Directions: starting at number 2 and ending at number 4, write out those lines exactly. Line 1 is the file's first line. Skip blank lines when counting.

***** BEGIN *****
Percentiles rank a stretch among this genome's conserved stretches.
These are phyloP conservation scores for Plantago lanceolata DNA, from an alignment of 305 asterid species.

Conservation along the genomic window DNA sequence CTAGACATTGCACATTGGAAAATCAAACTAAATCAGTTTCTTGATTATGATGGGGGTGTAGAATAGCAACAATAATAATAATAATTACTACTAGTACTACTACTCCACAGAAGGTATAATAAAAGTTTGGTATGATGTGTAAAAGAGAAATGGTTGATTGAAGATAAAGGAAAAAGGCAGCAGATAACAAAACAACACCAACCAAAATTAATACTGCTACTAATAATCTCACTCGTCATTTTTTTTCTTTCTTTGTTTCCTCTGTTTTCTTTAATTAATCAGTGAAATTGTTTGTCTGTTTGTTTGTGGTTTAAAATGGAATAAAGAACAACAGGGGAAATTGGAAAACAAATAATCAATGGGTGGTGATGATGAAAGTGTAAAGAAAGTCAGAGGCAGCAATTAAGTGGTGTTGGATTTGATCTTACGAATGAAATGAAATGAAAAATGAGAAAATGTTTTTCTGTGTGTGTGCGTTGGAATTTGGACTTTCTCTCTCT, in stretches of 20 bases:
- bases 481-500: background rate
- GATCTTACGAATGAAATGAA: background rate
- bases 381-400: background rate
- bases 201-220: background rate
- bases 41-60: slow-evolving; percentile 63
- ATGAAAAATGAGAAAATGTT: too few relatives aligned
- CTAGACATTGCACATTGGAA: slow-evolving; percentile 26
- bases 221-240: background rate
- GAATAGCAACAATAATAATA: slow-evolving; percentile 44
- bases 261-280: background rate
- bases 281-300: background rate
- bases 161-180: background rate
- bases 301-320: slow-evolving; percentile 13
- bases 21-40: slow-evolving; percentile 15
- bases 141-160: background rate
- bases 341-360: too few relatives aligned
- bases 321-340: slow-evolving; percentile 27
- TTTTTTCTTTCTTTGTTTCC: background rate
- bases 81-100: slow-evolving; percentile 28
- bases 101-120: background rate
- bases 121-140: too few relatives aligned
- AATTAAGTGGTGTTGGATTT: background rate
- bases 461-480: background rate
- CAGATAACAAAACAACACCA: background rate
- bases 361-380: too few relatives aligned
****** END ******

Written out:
These are phyloP conservation scores for Plantago lanceolata DNA, from an alignment of 305 asterid species.

Conservation along the genomic window DNA sequence CTAGACATTGCACATTGGAAAATCAAACTAAATCAGTTTCTTGATTATGATGGGGGTGTAGAATAGCAACAATAATAATAATAATTACTACTAGTACTACTACTCCACAGAAGGTATAATAAAAGTTTGGTATGATGTGTAAAAGAGAAATGGTTGATTGAAGATAAAGGAAAAAGGCAGCAGATAACAAAACAACACCAACCAAAATTAATACTGCTACTAATAATCTCACTCGTCATTTTTTTTCTTTCTTTGTTTCCTCTGTTTTCTTTAATTAATCAGTGAAATTGTTTGTCTGTTTGTTTGTGGTTTAAAATGGAATAAAGAACAACAGGGGAAATTGGAAAACAAATAATCAATGGGTGGTGATGATGAAAGTGTAAAGAAAGTCAGAGGCAGCAATTAAGTGGTGTTGGATTTGATCTTACGAATGAAATGAAATGAAAAATGAGAAAATGTTTTTCTGTGTGTGTGCGTTGGAATTTGGACTTTCTCTCTCT, in stretches of 20 bases:
- bases 481-500: background rate